This made me think about how this applies to my own work. Research I’ve conducted showed that, at best, only one in five item of Aboriginal-themed merchandise being sold in Vancouver’s tourism sites were made by Aboriginal individuals or companies, the remaining 80% made with minimal or no Aboriginal participation whatsoever. Several people with whom I shared these findings said that this was “not surprising” and in fact “better than what [they] expected.” These were certainly not the kinds of findings that could fuel a controversy, I was told. At the same time as I wanted to ask “why not?” I effectively had to agree. Yet if that is indeed the case, the scandal, then, lies in the fact that these findings are not scandalous to us. How did we come to such a domination of the market for Aboriginal-themed merchandise by non-Aboriginal people? Or, rather, how did we come to expect this situation to the point that when it is described to us, we do not ask “How could this possibly be?” There is no doubt that we have to continue interrogating our relationships and histories to keep such situations from becoming completely normalized into our ways of thinking the current state of affairs and of imagining the future.

One group trying to do just that is the collective behind Digital Natives. As part of Vancouver’s 125th birthday celebration, project curators Lorna Brown and Clint Burnham solicited twitter-sized messages from Native and non-Native artists and writers, to be posted amidst regular advertising near the Burrard Street Bridge. Three of the messages created for the project were censored by the company managing the billboard on which they were to be broadcast—censorship that the curators, the City, and the Squamish Nation (who owns the land on which the billboard is situated) are now contesting. One of the three censored messages particularly caught my attention, Edgar Heap of Bird’s “Imperial Canada awarded sexual abuse from black robes now proudly bestows bronze, silver, and gold medals with Indian image.” Thinking about what exactly prompted the decision of the billboard company not to post this comment, I couldn’t help but be reminded of Marina’s question about the usefulness of momentary self-censorship for the purpose of drawing people into the conversation. Whose sensitivities and interests are being protected by refraining from using certain words in a conference abstract? Is it a similar or a different protective impulse that has kept Edgar Heap of Bird’s message from being broadcast on a public billboard? How does catering to those sensitivities and interests enable or on the contrary infringe on the goals set forth by the curators of Digital Natives, which include the generation of meaningful dialogue on the question of decolonization? And what does this kind of silence, self-imposed and not, say about the very relationships that such projects address and seek to transform?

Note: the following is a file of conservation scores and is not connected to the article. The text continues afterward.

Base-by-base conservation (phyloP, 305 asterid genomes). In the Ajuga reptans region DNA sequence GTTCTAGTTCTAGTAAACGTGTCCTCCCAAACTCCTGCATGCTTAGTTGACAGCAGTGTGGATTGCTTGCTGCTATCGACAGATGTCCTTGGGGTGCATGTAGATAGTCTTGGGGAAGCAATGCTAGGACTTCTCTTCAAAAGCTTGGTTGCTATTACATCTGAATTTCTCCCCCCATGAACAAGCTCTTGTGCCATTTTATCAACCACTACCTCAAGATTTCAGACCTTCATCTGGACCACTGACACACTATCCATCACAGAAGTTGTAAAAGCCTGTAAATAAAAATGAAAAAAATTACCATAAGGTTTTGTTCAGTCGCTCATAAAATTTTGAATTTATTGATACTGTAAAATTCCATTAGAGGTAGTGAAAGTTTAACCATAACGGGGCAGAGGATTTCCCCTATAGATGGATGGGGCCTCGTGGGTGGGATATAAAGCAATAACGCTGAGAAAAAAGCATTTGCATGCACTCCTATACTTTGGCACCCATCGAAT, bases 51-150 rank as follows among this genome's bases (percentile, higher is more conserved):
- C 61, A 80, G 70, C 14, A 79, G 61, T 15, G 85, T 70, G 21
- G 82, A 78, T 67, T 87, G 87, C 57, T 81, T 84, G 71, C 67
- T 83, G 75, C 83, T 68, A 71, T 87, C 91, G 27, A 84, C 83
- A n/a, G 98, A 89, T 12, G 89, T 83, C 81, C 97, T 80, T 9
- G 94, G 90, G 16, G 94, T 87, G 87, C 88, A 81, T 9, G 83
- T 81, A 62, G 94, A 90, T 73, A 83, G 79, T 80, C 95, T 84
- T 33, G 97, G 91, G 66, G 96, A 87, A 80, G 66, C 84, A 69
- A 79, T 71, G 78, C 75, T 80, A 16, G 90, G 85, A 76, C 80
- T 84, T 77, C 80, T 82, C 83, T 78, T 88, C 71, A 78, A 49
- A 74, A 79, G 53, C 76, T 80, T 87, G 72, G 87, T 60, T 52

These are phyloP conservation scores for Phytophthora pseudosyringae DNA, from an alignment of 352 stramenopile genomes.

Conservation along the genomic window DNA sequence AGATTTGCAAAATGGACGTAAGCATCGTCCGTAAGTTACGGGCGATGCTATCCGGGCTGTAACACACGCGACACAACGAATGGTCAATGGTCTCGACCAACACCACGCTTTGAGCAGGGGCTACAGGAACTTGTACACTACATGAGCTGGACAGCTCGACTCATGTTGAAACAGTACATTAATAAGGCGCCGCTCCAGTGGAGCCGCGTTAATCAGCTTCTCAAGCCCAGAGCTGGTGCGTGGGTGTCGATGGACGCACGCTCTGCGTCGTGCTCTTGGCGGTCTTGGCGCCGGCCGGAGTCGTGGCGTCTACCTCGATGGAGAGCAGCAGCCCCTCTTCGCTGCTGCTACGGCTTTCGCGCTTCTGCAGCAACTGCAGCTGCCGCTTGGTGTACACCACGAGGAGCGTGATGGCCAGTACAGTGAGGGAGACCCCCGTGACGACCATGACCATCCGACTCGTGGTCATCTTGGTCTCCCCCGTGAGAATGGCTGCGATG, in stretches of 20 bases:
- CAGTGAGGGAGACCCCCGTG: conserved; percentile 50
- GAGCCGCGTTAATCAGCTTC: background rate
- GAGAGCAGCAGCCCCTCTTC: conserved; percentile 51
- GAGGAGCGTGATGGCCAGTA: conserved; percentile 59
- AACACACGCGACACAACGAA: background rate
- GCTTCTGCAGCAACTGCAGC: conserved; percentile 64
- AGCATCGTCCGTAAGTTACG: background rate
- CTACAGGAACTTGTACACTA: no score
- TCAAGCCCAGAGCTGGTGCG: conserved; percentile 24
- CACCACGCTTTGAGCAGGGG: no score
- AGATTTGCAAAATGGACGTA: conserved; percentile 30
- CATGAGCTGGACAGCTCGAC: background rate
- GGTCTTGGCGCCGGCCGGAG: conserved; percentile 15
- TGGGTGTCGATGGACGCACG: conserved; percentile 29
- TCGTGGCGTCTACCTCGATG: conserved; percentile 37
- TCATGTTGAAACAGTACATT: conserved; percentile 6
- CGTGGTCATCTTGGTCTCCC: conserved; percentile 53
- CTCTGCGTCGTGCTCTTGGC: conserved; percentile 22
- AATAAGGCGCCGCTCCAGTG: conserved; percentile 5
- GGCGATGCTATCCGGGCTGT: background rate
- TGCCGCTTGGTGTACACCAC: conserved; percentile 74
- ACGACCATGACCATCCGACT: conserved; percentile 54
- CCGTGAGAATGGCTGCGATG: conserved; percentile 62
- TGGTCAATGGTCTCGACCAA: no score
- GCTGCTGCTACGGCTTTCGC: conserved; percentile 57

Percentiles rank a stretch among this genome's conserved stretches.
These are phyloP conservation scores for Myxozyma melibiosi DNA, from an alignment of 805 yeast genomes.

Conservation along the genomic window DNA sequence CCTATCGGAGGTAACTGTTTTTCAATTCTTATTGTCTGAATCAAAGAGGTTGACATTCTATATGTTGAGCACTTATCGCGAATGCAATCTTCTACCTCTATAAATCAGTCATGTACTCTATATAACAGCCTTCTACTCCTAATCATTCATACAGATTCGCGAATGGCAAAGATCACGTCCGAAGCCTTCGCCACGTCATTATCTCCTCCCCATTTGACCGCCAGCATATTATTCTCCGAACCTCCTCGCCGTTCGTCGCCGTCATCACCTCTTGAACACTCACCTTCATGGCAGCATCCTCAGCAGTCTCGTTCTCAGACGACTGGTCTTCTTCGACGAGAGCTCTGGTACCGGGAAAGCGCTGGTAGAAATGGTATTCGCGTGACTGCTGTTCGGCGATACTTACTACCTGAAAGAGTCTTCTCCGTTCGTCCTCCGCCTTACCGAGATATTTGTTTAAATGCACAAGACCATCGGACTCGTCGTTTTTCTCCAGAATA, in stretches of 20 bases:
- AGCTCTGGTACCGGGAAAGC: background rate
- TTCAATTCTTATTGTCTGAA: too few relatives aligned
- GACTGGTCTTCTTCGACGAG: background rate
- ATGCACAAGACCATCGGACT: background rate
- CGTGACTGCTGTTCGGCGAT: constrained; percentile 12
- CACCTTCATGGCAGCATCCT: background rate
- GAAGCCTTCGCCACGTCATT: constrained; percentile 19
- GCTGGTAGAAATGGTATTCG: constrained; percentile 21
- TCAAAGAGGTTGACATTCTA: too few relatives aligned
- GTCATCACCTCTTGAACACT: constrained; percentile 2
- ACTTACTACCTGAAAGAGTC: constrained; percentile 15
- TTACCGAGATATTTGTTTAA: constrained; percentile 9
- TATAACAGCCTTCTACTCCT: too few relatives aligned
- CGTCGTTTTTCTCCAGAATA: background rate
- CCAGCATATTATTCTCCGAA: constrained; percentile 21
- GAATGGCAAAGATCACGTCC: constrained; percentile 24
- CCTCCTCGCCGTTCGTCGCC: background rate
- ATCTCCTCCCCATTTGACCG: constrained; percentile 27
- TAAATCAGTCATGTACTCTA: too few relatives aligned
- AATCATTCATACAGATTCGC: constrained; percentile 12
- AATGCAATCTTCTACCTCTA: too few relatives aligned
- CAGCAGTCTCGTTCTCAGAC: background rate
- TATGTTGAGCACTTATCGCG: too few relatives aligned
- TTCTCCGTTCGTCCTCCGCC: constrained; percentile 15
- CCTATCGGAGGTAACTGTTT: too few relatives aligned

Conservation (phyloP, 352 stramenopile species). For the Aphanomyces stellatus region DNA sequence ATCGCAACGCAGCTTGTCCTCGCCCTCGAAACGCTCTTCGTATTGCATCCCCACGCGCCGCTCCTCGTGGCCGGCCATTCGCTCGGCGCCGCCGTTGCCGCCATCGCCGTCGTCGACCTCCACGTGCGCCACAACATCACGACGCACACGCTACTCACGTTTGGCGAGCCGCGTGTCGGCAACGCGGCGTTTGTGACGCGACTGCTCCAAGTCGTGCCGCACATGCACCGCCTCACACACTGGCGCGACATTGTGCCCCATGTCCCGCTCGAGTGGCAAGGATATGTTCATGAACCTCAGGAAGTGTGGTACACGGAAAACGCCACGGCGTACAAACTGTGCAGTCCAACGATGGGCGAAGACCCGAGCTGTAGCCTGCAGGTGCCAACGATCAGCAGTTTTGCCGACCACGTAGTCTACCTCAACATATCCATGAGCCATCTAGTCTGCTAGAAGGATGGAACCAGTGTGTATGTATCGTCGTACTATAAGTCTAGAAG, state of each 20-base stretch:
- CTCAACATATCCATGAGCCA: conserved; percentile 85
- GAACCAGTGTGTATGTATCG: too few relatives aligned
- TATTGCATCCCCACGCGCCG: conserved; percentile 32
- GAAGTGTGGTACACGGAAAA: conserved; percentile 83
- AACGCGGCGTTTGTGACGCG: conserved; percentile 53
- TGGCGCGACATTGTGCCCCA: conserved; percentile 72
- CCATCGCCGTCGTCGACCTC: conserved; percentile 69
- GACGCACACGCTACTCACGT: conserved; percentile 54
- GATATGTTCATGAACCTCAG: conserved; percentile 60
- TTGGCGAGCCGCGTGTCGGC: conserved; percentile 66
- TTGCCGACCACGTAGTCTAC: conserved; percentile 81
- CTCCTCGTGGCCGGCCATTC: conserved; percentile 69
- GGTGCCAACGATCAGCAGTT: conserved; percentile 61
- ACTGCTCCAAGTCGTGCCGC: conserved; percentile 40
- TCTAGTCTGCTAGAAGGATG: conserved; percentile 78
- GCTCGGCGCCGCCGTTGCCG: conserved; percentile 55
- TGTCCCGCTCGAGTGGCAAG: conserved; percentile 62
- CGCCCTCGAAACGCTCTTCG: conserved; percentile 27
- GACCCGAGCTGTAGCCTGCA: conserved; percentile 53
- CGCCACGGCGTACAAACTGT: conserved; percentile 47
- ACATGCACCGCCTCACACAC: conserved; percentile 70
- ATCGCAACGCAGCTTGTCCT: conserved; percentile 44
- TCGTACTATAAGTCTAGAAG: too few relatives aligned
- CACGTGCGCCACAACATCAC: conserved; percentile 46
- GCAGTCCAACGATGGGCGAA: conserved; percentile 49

One thing that provides me strange (dis)comfort—not the kind that makes me feel immune, the kind that gives me hope—is that Heap of Birds’ message referencing the experience of sexual abuse in residential schools and the irony in the fact that the same nation that allowed this to happen takes no issue at decorating itself and its Olympic guests with Aboriginal imagery. This message did make me feel ill-at-ease, did make me ask myself difficult questions, did give me reason to believe that our commitment as scholars and citizens to shed light on particular aspects of our histories in the hopes to challenge the legacies of the atrocities it contains is not vain. But as Dorothy Christian pointed out during the colloquium The Land We Are “Intellectual babble is not enough. There is urgency. Let’s get to work.”

Photograph courtesy of Solen Roth.